Tech

Roma, we’ve had un problema: When every flight’s final destination is a date with Windows Boot Manager

12BoC On the second day of Christmas, the bork gods sent to me: flightless Windows signage, and a server they said had ceased to be. Welcome to the Twelve Borks of Christmas (12BoC): a collection of Register reader stories of amusing and frustrating tech sightings over the festive period.

Today’s entry comes from Register reader Harmen, who was undertaking that most unusual of activities – air travel.

“In airports,” he explained, “they have these big screens telling you where and when your plane is going to take off.”

Silly boy. Everybody knows those screens are actually there to show the public just how broken the operator’s signage solution is.

Click to enlarge

Rather than a tempting list of destinations or glitzy advertisements for the concessions to be found in the departure lounge, a sideways Windows Boot Manager is on display. Although some localisation has taken place (this is an airport near Rome after all) we can still roughly decipher the text: something bad looks to have happened to the Windows Registry file and Microsoft’s finest has reacted with the resilience of wet pasta flung from a passing Fiat.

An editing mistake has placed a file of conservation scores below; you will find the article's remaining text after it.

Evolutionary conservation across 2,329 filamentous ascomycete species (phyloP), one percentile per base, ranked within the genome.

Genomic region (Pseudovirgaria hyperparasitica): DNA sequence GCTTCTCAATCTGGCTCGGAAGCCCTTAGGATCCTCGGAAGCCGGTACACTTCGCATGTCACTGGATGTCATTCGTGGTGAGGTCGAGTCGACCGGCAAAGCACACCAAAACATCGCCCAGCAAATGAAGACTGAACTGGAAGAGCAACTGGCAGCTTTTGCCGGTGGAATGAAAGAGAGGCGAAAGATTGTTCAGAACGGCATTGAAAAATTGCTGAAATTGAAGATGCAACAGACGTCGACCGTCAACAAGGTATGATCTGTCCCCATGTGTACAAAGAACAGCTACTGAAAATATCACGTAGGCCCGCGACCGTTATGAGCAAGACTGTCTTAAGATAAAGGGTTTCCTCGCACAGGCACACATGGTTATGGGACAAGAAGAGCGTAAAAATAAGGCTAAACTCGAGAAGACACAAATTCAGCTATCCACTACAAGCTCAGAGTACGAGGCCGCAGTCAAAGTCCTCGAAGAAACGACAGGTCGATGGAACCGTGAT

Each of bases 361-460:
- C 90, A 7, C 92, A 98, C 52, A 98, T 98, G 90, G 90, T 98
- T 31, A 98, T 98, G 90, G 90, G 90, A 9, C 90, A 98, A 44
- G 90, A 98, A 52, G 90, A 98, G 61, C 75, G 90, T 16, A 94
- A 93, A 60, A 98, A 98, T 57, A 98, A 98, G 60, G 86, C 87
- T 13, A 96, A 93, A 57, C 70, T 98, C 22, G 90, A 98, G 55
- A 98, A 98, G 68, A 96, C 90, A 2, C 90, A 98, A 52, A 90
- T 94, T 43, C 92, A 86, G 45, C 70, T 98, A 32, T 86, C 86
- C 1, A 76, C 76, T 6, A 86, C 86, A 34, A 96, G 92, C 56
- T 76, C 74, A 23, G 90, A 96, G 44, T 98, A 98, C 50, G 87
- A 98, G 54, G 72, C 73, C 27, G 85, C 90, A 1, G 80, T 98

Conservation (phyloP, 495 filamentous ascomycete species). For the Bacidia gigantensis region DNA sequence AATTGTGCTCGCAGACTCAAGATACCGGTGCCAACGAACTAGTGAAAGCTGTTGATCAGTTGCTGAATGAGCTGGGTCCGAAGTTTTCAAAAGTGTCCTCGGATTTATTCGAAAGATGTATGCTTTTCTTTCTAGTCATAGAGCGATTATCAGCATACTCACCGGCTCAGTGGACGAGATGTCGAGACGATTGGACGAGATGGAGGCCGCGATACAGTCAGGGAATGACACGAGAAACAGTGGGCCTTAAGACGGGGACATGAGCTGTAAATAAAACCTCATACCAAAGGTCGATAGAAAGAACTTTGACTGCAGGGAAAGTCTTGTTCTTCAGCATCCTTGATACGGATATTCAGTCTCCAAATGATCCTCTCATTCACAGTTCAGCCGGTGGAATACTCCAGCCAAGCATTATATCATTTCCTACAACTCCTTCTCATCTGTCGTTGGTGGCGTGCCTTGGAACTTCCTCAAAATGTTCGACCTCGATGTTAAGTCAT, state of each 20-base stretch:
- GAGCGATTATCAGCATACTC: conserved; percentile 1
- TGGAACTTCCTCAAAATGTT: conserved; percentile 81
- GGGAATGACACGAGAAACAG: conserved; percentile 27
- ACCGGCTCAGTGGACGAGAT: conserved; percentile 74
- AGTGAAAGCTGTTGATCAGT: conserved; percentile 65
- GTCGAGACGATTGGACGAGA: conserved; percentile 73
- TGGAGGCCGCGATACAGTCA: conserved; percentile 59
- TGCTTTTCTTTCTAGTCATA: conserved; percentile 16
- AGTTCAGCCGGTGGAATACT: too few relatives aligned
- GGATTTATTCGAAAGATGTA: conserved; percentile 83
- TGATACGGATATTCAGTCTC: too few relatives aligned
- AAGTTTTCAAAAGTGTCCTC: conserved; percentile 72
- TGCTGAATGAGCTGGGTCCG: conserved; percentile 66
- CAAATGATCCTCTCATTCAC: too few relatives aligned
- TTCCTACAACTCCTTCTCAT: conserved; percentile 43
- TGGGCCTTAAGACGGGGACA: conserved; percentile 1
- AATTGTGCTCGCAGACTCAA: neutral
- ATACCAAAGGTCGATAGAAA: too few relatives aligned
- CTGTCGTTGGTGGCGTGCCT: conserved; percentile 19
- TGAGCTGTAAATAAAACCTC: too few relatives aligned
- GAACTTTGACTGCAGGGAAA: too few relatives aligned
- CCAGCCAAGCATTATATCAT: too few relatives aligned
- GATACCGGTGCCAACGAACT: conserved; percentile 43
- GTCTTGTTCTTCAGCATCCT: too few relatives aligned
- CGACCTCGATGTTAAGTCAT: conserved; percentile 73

To be fair to Windows, we can’t imagine many operating systems behaving much better when critical components cannot be found. It’s just unfortunate that those wishing to know when and where the next flight to Malpensa is must instead wait for some harried administrator to find a boot disk.

“All the other screens had the same reassuring message,” said Harmen before sinking into what we can only describe as a bit of a funk: “Nothing happens any time soon… Much like the rest of Italy. If something did happen it was by accident.

“And, indeed, nothing happened,” he sighed. “People got angry. Employees disappeared. Children started to cry.”

Faced with an airport experience familiar to us all, our reader did the only thing possible in the circumstances.

“I started drinking.” ®


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